Talk:Dan Fountain's Portfolio Page
Comments on your topic and scope -- Jianwei Zhang 15:16, 28 February 2009 (EST)
Dan, your focus is on question asking in social study. Here are two issues for your to consider/clarify:
(a) Do you only want to focus on the teacher's questioning, or also how the teacher understand, encourage, and respond to student questioning?
(b) Do you have a specific research-based framework to classify questions? What references are you using?
As well, please think about how your mini-course will relate to the following one: Effective Questioning in the Classroom
Peer Review by Ashley Keegan -- Ashley Keegan 18:57, 18 March 2009 (EDT)
I really like the idea of your design project. I think that essential questions can help foster critical thinking as well as reinforce lower level skills. If I am correct, your intent is to teach teachers how to create, pose and reinforce essential questions right? I have a question regarding your Performance Objectives. Your first objective states In a social studies classroom, the student(Classroom Teacher) will be able to generate higher order thinking questions and pose them to their class at least 5 times a period. and the third objective states In a social studies classroom, the student(Classroom Teacher) will be able to compose authentic, real life, higher order thinking questions and initiate class responses at least 3 times a period. The first thing you want teachers to be able to do is generate and pose the questions without responses, while the third objective wants teachers to be able to obtain responses from students, correct? These two objectives seem very similar to me is it possible to combine them? Finally, are you going to create a lesson or provide more background on the IRF process to make sure teachers understand the complete process?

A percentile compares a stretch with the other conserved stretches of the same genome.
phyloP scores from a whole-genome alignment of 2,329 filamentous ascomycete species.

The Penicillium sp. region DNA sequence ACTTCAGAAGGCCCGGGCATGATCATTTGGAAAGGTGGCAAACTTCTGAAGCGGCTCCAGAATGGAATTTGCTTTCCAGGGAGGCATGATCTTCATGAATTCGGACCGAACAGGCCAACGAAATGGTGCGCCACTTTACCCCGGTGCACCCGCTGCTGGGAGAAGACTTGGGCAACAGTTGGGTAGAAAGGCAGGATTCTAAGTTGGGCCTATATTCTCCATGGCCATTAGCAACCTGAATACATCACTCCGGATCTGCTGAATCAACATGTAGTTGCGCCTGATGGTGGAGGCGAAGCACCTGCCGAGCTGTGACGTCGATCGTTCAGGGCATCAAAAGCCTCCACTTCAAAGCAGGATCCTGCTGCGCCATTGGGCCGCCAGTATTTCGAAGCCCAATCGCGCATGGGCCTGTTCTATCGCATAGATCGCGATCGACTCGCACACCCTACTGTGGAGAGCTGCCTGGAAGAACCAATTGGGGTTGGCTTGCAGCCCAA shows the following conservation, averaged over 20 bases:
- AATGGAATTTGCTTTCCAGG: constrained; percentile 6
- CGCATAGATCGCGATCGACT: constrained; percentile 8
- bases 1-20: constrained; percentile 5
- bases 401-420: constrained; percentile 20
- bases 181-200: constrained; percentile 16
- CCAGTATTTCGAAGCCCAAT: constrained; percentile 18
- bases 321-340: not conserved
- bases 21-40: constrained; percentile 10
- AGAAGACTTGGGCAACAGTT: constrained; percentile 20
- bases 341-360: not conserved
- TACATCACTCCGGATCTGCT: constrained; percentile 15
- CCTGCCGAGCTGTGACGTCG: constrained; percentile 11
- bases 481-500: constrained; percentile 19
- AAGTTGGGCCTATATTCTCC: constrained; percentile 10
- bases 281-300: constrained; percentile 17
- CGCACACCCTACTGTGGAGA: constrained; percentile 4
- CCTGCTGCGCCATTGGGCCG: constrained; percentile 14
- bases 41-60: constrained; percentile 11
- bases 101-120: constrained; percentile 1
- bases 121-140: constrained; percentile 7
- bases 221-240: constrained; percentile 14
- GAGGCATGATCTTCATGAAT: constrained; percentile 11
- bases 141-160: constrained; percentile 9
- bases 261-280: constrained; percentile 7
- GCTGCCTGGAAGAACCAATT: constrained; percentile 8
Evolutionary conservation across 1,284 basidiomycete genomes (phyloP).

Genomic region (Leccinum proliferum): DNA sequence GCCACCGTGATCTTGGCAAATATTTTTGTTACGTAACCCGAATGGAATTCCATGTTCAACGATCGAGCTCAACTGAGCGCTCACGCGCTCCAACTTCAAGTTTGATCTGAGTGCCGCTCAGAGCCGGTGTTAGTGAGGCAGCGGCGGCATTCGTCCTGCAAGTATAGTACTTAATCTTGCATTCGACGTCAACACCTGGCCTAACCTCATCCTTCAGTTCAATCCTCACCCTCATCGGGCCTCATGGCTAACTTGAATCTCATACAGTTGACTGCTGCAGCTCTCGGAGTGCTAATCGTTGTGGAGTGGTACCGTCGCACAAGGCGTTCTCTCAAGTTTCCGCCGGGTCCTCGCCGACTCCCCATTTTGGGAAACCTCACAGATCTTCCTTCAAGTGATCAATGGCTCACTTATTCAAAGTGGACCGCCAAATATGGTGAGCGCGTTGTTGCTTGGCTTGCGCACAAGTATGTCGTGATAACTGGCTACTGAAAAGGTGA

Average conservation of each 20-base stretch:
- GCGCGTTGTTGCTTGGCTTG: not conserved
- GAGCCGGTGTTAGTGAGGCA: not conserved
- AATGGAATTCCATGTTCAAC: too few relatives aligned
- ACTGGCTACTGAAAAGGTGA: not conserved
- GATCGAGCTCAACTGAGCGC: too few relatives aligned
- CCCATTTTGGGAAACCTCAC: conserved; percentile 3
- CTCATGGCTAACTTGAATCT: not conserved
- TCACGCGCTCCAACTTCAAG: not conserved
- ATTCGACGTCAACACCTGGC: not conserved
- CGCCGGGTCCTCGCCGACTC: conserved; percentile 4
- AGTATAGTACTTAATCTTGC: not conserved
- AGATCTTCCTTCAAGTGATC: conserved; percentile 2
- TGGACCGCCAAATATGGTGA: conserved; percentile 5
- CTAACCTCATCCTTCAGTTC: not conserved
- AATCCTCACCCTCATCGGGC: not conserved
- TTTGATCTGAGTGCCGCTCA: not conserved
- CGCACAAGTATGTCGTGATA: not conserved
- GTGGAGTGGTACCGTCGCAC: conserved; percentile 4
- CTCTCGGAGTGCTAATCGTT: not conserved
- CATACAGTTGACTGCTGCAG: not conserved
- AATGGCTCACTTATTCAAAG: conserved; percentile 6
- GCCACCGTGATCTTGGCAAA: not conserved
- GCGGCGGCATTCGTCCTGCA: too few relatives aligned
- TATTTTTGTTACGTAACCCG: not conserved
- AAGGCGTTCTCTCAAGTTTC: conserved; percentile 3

Re: Peer Review by Ashley Keegan -- DanFountain 11:27, 29 March 2009 (EDT)
Ashley, thank you for your quesitons I will have to clear them up. The all objectives hope to gain responses. The first objective focused on higher order thinking questions in general, where the third objective wanted the questions to be authentic, or relate to students lives. ~Dan
Review -- Melissastepanian 15:34, 21 March 2009 (EDT)
As a social studies teacher myself, I also notice the importance of essential questions and how we could all use a course on its value and how we may improve our own questioning techniques. It's always amazing to me how, as educators, we all tend to spend a great deal of time in the metacognitive phase. As a result, we may over-plan and develop far too many essential questions. With experience, in addition to creating more higher-order questions, we must be able to limit our questions to a few which may spark tremendous debate and conversation. I also think it is a great idea to stress the idea of playing off our students' responses. We must always remember that our discussions should not only be teacher-student. Instead, we must have more student-teacher-student-student....
Can't wait to see the finished product.